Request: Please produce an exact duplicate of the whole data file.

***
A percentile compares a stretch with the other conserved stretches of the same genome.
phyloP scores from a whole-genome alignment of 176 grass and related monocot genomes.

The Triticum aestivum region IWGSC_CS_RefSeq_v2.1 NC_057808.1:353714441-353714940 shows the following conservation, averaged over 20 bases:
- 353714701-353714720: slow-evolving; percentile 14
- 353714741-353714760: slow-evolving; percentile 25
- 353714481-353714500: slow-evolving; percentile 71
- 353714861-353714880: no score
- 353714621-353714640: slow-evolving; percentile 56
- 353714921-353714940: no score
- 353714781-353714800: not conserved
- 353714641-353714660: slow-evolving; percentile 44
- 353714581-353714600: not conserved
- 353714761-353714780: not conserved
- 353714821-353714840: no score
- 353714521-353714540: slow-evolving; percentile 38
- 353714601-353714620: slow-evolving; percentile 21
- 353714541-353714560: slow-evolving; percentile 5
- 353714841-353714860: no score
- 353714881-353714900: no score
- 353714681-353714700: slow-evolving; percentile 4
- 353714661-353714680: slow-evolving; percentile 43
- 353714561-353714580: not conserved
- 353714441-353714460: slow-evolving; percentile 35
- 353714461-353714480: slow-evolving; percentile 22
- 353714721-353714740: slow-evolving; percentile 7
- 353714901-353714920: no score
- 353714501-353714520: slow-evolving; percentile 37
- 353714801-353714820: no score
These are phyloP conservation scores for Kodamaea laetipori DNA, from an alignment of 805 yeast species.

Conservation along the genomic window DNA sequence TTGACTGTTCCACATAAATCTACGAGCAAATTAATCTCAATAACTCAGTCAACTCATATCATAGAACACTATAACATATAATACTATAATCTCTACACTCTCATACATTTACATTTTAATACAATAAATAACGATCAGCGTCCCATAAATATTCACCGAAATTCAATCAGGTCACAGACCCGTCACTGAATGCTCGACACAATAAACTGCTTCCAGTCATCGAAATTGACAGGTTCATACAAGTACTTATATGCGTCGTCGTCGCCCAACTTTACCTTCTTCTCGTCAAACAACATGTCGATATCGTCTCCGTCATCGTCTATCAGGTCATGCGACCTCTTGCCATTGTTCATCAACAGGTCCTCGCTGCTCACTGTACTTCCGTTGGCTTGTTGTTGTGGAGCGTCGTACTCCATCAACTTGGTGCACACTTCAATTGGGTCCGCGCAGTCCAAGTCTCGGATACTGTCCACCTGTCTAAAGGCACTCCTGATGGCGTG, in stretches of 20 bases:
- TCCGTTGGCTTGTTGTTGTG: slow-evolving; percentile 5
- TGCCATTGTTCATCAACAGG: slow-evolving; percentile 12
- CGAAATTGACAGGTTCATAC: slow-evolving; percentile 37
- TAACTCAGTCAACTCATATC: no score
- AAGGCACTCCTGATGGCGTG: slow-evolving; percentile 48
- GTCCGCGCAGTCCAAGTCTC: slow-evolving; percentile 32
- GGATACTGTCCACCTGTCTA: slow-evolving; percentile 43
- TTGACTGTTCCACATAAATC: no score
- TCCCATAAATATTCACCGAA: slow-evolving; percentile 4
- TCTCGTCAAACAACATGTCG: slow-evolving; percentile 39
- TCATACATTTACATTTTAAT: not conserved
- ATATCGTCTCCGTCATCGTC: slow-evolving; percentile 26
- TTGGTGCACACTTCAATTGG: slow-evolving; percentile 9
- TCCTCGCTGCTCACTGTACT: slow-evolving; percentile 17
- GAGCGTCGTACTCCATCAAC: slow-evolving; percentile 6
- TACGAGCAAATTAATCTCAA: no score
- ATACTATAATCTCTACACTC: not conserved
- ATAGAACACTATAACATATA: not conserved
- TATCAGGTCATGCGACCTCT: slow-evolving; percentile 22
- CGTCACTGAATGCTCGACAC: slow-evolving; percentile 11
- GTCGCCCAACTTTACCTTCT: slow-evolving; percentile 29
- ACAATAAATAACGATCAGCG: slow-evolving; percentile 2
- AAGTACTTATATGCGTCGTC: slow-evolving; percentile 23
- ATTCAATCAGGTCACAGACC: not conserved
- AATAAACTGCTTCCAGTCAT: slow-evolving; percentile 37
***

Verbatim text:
A percentile compares a stretch with the other conserved stretches of the same genome.
phyloP scores from a whole-genome alignment of 176 grass and related monocot genomes.

The Triticum aestivum region IWGSC_CS_RefSeq_v2.1 NC_057808.1:353714441-353714940 shows the following conservation, averaged over 20 bases:
- 353714701-353714720: slow-evolving; percentile 14
- 353714741-353714760: slow-evolving; percentile 25
- 353714481-353714500: slow-evolving; percentile 71
- 353714861-353714880: no score
- 353714621-353714640: slow-evolving; percentile 56
- 353714921-353714940: no score
- 353714781-353714800: not conserved
- 353714641-353714660: slow-evolving; percentile 44
- 353714581-353714600: not conserved
- 353714761-353714780: not conserved
- 353714821-353714840: no score
- 353714521-353714540: slow-evolving; percentile 38
- 353714601-353714620: slow-evolving; percentile 21
- 353714541-353714560: slow-evolving; percentile 5
- 353714841-353714860: no score
- 353714881-353714900: no score
- 353714681-353714700: slow-evolving; percentile 4
- 353714661-353714680: slow-evolving; percentile 43
- 353714561-353714580: not conserved
- 353714441-353714460: slow-evolving; percentile 35
- 353714461-353714480: slow-evolving; percentile 22
- 353714721-353714740: slow-evolving; percentile 7
- 353714901-353714920: no score
- 353714501-353714520: slow-evolving; percentile 37
- 353714801-353714820: no score
These are phyloP conservation scores for Kodamaea laetipori DNA, from an alignment of 805 yeast species.

Conservation along the genomic window DNA sequence TTGACTGTTCCACATAAATCTACGAGCAAATTAATCTCAATAACTCAGTCAACTCATATCATAGAACACTATAACATATAATACTATAATCTCTACACTCTCATACATTTACATTTTAATACAATAAATAACGATCAGCGTCCCATAAATATTCACCGAAATTCAATCAGGTCACAGACCCGTCACTGAATGCTCGACACAATAAACTGCTTCCAGTCATCGAAATTGACAGGTTCATACAAGTACTTATATGCGTCGTCGTCGCCCAACTTTACCTTCTTCTCGTCAAACAACATGTCGATATCGTCTCCGTCATCGTCTATCAGGTCATGCGACCTCTTGCCATTGTTCATCAACAGGTCCTCGCTGCTCACTGTACTTCCGTTGGCTTGTTGTTGTGGAGCGTCGTACTCCATCAACTTGGTGCACACTTCAATTGGGTCCGCGCAGTCCAAGTCTCGGATACTGTCCACCTGTCTAAAGGCACTCCTGATGGCGTG, in stretches of 20 bases:
- TCCGTTGGCTTGTTGTTGTG: slow-evolving; percentile 5
- TGCCATTGTTCATCAACAGG: slow-evolving; percentile 12
- CGAAATTGACAGGTTCATAC: slow-evolving; percentile 37
- TAACTCAGTCAACTCATATC: no score
- AAGGCACTCCTGATGGCGTG: slow-evolving; percentile 48
- GTCCGCGCAGTCCAAGTCTC: slow-evolving; percentile 32
- GGATACTGTCCACCTGTCTA: slow-evolving; percentile 43
- TTGACTGTTCCACATAAATC: no score
- TCCCATAAATATTCACCGAA: slow-evolving; percentile 4
- TCTCGTCAAACAACATGTCG: slow-evolving; percentile 39
- TCATACATTTACATTTTAAT: not conserved
- ATATCGTCTCCGTCATCGTC: slow-evolving; percentile 26
- TTGGTGCACACTTCAATTGG: slow-evolving; percentile 9
- TCCTCGCTGCTCACTGTACT: slow-evolving; percentile 17
- GAGCGTCGTACTCCATCAAC: slow-evolving; percentile 6
- TACGAGCAAATTAATCTCAA: no score
- ATACTATAATCTCTACACTC: not conserved
- ATAGAACACTATAACATATA: not conserved
- TATCAGGTCATGCGACCTCT: slow-evolving; percentile 22
- CGTCACTGAATGCTCGACAC: slow-evolving; percentile 11
- GTCGCCCAACTTTACCTTCT: slow-evolving; percentile 29
- ACAATAAATAACGATCAGCG: slow-evolving; percentile 2
- AAGTACTTATATGCGTCGTC: slow-evolving; percentile 23
- ATTCAATCAGGTCACAGACC: not conserved
- AATAAACTGCTTCCAGTCAT: slow-evolving; percentile 37